Best diabetes drug for gout outcomes

3 minute read

SGLT2 inhibitors are better at reducing gout flares and heart attack in patients with diabetes and gout than DPP-4 inhibitors, according to a large observational study.

A large study has found that people with type 2 diabetes and gout had better gout and cardiovascular outcomes when treated with SGLT2 inhibitors compared with DPP-4 inhibitors.

Type 2 diabetes is among the many cardiometabolic comorbidities accompanying gout, which also include metabolic syndrome, chronic kidney disease and cardiovascular disease.

“Thus, gout care interventions that can simultaneously address both gout flares and cardiometabolic risk would be ideal,” the authors wrote in the Annals of Internal Medicine.

SGLT2 inhibitors, which have pleiotropic cardiometabolic renal benefits and reduce serum urate levels in people with and without type 2 diabetes, are a potential candidate.

Researchers analysed a database of British Columbian residents, which identified over 15,000 patients with both gout and type 2 diabetes who initiated either SGLT2 inhibitors or DPP-4 inhibitors.

They found that patients on SGLT2 inhibitors had a 34% lower rate of recurrent gout flare and a 48% lower rate of flares requiring ED visit or hospitalisation than those on DPP4 inhibitors over the following year or two. Myocardial infarctions were 31% less likely among SGLT2 inhibitor patients, though there no significant difference for stroke between groups.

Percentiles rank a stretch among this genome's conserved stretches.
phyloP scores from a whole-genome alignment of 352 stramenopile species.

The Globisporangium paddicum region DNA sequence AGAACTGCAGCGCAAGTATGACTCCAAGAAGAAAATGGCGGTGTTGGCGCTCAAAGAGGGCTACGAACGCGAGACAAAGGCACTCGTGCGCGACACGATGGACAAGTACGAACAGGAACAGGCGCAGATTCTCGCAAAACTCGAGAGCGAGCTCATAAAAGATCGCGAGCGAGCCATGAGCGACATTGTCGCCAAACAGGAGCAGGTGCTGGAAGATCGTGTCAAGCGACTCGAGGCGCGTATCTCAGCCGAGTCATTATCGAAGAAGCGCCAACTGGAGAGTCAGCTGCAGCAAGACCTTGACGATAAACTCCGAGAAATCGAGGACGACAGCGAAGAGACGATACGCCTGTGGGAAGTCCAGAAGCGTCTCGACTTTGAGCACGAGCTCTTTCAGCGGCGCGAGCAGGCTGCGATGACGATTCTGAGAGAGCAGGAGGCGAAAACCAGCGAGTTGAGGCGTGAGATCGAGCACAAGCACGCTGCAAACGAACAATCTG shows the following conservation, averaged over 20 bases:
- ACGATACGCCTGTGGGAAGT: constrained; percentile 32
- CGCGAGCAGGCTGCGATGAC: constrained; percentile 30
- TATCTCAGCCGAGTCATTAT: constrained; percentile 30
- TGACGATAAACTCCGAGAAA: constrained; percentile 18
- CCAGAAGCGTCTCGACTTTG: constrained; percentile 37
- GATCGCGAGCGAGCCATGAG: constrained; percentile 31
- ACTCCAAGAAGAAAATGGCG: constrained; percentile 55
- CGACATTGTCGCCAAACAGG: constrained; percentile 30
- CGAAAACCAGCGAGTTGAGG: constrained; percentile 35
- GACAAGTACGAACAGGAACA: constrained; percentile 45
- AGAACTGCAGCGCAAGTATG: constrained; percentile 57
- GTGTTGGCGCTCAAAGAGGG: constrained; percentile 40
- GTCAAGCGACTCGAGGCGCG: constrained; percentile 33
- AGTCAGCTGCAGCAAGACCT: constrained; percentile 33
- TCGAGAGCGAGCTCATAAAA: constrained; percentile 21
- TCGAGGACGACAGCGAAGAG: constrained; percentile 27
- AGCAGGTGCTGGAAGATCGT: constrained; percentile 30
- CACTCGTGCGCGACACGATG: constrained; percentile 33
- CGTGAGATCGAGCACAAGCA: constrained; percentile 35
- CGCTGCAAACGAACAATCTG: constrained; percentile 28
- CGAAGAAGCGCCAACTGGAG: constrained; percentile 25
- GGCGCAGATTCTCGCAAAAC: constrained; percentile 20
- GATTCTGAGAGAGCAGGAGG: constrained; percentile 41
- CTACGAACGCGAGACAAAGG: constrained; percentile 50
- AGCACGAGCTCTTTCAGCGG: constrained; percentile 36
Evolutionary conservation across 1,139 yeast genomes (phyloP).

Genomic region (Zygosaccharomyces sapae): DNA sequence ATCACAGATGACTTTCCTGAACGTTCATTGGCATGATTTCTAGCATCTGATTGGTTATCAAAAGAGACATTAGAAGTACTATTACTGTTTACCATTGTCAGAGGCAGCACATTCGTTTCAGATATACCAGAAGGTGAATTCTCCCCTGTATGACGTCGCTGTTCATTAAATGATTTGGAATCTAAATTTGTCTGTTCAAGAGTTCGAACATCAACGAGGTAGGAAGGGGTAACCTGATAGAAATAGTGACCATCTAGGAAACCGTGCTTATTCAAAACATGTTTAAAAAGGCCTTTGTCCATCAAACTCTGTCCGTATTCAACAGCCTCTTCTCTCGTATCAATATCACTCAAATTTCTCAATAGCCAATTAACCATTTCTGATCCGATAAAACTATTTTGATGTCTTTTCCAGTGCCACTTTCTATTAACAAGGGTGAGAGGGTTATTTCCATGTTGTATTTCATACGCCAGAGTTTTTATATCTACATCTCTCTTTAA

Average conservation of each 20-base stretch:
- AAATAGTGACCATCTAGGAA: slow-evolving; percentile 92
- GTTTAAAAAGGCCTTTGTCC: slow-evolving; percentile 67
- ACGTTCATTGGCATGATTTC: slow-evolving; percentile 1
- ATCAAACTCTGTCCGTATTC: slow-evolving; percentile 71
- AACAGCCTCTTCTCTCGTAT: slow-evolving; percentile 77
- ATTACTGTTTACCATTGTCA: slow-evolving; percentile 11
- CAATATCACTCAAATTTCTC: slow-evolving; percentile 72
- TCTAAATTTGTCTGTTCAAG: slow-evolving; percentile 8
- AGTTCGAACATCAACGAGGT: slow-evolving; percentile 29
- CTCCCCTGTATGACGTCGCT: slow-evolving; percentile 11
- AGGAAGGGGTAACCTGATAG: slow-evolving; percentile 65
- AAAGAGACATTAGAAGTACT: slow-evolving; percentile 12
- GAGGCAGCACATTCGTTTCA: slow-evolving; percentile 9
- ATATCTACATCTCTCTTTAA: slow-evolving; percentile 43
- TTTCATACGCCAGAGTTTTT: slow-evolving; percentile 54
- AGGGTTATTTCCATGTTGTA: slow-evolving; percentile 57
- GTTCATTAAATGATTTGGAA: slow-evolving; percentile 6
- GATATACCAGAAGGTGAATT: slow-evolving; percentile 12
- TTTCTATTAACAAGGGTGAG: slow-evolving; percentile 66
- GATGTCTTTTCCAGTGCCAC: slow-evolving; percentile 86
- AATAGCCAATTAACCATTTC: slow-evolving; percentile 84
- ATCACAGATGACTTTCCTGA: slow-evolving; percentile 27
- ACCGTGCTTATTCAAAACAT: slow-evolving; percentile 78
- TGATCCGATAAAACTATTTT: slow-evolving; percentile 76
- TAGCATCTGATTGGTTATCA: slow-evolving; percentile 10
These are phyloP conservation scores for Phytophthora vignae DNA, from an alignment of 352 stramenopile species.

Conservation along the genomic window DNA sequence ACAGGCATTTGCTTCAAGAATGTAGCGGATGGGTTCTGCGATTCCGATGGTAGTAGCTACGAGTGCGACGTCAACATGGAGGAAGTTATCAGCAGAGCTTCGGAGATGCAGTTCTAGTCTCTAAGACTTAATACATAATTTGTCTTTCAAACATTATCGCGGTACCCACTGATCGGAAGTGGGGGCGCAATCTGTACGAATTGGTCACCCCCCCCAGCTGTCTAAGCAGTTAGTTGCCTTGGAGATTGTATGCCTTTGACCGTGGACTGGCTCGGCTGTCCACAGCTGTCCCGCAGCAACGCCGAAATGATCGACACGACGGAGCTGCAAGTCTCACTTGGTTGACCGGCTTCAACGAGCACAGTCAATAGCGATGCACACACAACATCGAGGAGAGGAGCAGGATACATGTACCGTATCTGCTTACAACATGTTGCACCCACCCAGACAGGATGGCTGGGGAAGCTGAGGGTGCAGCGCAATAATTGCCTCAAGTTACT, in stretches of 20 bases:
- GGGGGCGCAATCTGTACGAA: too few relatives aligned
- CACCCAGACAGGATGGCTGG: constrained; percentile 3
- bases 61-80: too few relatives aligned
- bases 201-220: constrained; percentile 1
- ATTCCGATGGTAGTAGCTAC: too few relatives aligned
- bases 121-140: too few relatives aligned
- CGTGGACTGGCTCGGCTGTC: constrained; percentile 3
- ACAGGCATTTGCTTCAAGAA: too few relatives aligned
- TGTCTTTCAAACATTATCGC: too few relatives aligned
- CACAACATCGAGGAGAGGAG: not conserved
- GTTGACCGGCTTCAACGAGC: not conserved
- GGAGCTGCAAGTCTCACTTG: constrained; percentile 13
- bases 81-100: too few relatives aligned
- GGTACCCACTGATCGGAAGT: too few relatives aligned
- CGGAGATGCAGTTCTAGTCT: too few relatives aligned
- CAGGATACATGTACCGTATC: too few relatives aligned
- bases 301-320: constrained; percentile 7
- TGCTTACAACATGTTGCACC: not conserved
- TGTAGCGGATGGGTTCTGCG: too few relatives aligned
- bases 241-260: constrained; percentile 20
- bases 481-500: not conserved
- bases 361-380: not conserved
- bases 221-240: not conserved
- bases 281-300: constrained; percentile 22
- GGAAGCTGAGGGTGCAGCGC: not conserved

The most common prescriptions were empagliflozin (SGLT2i) and linagliptin (DPP-4i).

“The absolute risk reduction tended to be larger among persons not using urate-lowering therapy at baseline and was substantially greater among patients with greater gout intensity,” the authors wrote.

However, the authors noted, being less potent urate-lowering agents, SGLT2 inhibitors could not replace current prototypic urate-lowering agents needed by many patients with gout.

“If a patient has relatively mild hyperuricemia, SGLT2i treatment alone could sufficiently lower their serum urate to the target level of <0.36mmol/L without urate-lowering therapy (ULT) such as allopurinol or febuxostat,” rheumatology professor and co-author Hyon Choi of Harvard Medical School told Rheumatology Republic.

If SGLT2 inhibitors were indicated for the patient’s comorbidities, then this option would be killing “two birds with one stone”, Professor Choi said.

“However, if patients have more substantial hyperuricemia or features of advanced cases such as subcutaneous tophi, SGLT2i is unlikely to replace conventional ULT, but could be used as an adjunct therapy to help lower ULT dose requirement, with additional cardiometabolic benefits,” said Professor Choi.

The researchers also compared the results for SGLT2 inhibitors with patients taking GLP1-RAs, which are also known to reduce serum urate levels. They found that SGLT2 inhibitors were associated with around half the rate of ED visits and hospitalisations as GLP1-RAs.

The main limitation of the study was that only gout flares receiving medical attention were captured. Data was also limited by the lack of measures such as serum urate and HbA1c levels to indicate disease severity.

“This general population-based study showed that SGLT2i initiation was associated with lower risk for recurrent gout flares (the cornerstone of clinical gout care) and gout-primary ED visits and hospitalisations, along with myocardial infarction, compared with DPP-4is in patients with prevalent gout and type 2 diabetes,” concluded the authors.

“Given the pleiotropic cardiometabolic benefits associated with SGLT2is among patients with type 2 diabetes, this class of medications may be a particularly attractive addition to our current urate-lowering therapies to simultaneously address the high burden of gout and cardiometabolic sequelae.”

Annals of Internal Medicine 2023, online 25 July

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